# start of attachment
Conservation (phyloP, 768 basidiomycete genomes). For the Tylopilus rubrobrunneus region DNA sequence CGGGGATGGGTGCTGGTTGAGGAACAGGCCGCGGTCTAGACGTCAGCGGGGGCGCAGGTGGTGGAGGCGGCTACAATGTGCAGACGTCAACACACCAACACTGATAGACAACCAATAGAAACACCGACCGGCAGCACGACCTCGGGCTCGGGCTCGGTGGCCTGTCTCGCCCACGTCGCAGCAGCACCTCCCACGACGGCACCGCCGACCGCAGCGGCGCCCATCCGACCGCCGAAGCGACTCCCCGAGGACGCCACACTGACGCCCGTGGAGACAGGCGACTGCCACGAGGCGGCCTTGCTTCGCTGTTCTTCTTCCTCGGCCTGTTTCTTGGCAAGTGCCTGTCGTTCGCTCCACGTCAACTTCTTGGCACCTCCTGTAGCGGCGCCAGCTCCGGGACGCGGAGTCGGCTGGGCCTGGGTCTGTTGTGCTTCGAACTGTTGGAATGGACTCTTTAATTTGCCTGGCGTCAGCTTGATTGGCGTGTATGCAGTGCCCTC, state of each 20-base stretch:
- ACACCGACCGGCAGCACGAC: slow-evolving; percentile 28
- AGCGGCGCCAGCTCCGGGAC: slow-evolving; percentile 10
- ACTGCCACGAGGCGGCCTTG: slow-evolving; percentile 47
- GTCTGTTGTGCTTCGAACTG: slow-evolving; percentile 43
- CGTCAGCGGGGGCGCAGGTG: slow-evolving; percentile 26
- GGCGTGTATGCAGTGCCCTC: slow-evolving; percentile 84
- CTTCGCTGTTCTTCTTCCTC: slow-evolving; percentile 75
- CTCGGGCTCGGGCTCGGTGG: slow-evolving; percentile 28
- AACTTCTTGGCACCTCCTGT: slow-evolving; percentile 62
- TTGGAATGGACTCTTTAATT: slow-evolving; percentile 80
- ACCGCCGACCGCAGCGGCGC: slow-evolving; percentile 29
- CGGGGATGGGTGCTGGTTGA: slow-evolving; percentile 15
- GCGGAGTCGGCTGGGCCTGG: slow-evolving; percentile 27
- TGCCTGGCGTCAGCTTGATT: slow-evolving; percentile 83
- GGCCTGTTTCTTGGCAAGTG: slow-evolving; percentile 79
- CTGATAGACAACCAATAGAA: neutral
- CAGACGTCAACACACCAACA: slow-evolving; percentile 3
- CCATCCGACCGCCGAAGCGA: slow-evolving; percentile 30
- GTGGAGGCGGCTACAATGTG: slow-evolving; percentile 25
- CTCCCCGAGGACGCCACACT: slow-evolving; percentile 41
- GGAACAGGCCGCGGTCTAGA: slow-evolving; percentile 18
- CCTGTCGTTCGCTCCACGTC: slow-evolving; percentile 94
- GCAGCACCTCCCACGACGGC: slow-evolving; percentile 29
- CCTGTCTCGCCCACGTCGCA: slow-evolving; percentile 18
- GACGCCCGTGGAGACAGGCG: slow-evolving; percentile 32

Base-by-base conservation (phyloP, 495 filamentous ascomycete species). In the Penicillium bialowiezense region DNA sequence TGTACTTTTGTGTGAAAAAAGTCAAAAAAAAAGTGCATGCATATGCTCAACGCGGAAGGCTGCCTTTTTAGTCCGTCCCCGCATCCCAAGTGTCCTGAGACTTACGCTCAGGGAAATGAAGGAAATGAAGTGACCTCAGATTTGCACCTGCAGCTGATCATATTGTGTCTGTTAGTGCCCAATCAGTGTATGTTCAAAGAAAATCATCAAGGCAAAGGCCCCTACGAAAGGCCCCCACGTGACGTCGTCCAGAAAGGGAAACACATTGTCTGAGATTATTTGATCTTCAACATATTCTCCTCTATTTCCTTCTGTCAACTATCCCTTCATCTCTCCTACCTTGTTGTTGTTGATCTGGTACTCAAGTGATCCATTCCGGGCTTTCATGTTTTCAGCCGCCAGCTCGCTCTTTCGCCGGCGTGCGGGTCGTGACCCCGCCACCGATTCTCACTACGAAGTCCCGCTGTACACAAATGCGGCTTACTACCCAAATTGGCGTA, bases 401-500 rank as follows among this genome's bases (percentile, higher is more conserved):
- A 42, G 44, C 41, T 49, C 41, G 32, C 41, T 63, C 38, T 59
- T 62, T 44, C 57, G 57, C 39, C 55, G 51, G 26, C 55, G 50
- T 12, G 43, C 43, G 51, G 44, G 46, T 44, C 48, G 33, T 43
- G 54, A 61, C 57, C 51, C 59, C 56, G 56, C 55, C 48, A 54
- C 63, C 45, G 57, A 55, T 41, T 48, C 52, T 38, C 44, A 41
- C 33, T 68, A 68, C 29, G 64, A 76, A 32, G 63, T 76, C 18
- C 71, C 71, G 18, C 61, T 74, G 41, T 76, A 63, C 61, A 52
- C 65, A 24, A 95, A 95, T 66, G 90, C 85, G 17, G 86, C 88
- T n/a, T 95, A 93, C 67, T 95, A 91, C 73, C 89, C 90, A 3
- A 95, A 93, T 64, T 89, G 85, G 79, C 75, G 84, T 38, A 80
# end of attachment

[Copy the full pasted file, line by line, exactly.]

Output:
Conservation (phyloP, 768 basidiomycete genomes). For the Tylopilus rubrobrunneus region DNA sequence CGGGGATGGGTGCTGGTTGAGGAACAGGCCGCGGTCTAGACGTCAGCGGGGGCGCAGGTGGTGGAGGCGGCTACAATGTGCAGACGTCAACACACCAACACTGATAGACAACCAATAGAAACACCGACCGGCAGCACGACCTCGGGCTCGGGCTCGGTGGCCTGTCTCGCCCACGTCGCAGCAGCACCTCCCACGACGGCACCGCCGACCGCAGCGGCGCCCATCCGACCGCCGAAGCGACTCCCCGAGGACGCCACACTGACGCCCGTGGAGACAGGCGACTGCCACGAGGCGGCCTTGCTTCGCTGTTCTTCTTCCTCGGCCTGTTTCTTGGCAAGTGCCTGTCGTTCGCTCCACGTCAACTTCTTGGCACCTCCTGTAGCGGCGCCAGCTCCGGGACGCGGAGTCGGCTGGGCCTGGGTCTGTTGTGCTTCGAACTGTTGGAATGGACTCTTTAATTTGCCTGGCGTCAGCTTGATTGGCGTGTATGCAGTGCCCTC, state of each 20-base stretch:
- ACACCGACCGGCAGCACGAC: slow-evolving; percentile 28
- AGCGGCGCCAGCTCCGGGAC: slow-evolving; percentile 10
- ACTGCCACGAGGCGGCCTTG: slow-evolving; percentile 47
- GTCTGTTGTGCTTCGAACTG: slow-evolving; percentile 43
- CGTCAGCGGGGGCGCAGGTG: slow-evolving; percentile 26
- GGCGTGTATGCAGTGCCCTC: slow-evolving; percentile 84
- CTTCGCTGTTCTTCTTCCTC: slow-evolving; percentile 75
- CTCGGGCTCGGGCTCGGTGG: slow-evolving; percentile 28
- AACTTCTTGGCACCTCCTGT: slow-evolving; percentile 62
- TTGGAATGGACTCTTTAATT: slow-evolving; percentile 80
- ACCGCCGACCGCAGCGGCGC: slow-evolving; percentile 29
- CGGGGATGGGTGCTGGTTGA: slow-evolving; percentile 15
- GCGGAGTCGGCTGGGCCTGG: slow-evolving; percentile 27
- TGCCTGGCGTCAGCTTGATT: slow-evolving; percentile 83
- GGCCTGTTTCTTGGCAAGTG: slow-evolving; percentile 79
- CTGATAGACAACCAATAGAA: neutral
- CAGACGTCAACACACCAACA: slow-evolving; percentile 3
- CCATCCGACCGCCGAAGCGA: slow-evolving; percentile 30
- GTGGAGGCGGCTACAATGTG: slow-evolving; percentile 25
- CTCCCCGAGGACGCCACACT: slow-evolving; percentile 41
- GGAACAGGCCGCGGTCTAGA: slow-evolving; percentile 18
- CCTGTCGTTCGCTCCACGTC: slow-evolving; percentile 94
- GCAGCACCTCCCACGACGGC: slow-evolving; percentile 29
- CCTGTCTCGCCCACGTCGCA: slow-evolving; percentile 18
- GACGCCCGTGGAGACAGGCG: slow-evolving; percentile 32

Base-by-base conservation (phyloP, 495 filamentous ascomycete species). In the Penicillium bialowiezense region DNA sequence TGTACTTTTGTGTGAAAAAAGTCAAAAAAAAAGTGCATGCATATGCTCAACGCGGAAGGCTGCCTTTTTAGTCCGTCCCCGCATCCCAAGTGTCCTGAGACTTACGCTCAGGGAAATGAAGGAAATGAAGTGACCTCAGATTTGCACCTGCAGCTGATCATATTGTGTCTGTTAGTGCCCAATCAGTGTATGTTCAAAGAAAATCATCAAGGCAAAGGCCCCTACGAAAGGCCCCCACGTGACGTCGTCCAGAAAGGGAAACACATTGTCTGAGATTATTTGATCTTCAACATATTCTCCTCTATTTCCTTCTGTCAACTATCCCTTCATCTCTCCTACCTTGTTGTTGTTGATCTGGTACTCAAGTGATCCATTCCGGGCTTTCATGTTTTCAGCCGCCAGCTCGCTCTTTCGCCGGCGTGCGGGTCGTGACCCCGCCACCGATTCTCACTACGAAGTCCCGCTGTACACAAATGCGGCTTACTACCCAAATTGGCGTA, bases 401-500 rank as follows among this genome's bases (percentile, higher is more conserved):
- A 42, G 44, C 41, T 49, C 41, G 32, C 41, T 63, C 38, T 59
- T 62, T 44, C 57, G 57, C 39, C 55, G 51, G 26, C 55, G 50
- T 12, G 43, C 43, G 51, G 44, G 46, T 44, C 48, G 33, T 43
- G 54, A 61, C 57, C 51, C 59, C 56, G 56, C 55, C 48, A 54
- C 63, C 45, G 57, A 55, T 41, T 48, C 52, T 38, C 44, A 41
- C 33, T 68, A 68, C 29, G 64, A 76, A 32, G 63, T 76, C 18
- C 71, C 71, G 18, C 61, T 74, G 41, T 76, A 63, C 61, A 52
- C 65, A 24, A 95, A 95, T 66, G 90, C 85, G 17, G 86, C 88
- T n/a, T 95, A 93, C 67, T 95, A 91, C 73, C 89, C 90, A 3
- A 95, A 93, T 64, T 89, G 85, G 79, C 75, G 84, T 38, A 80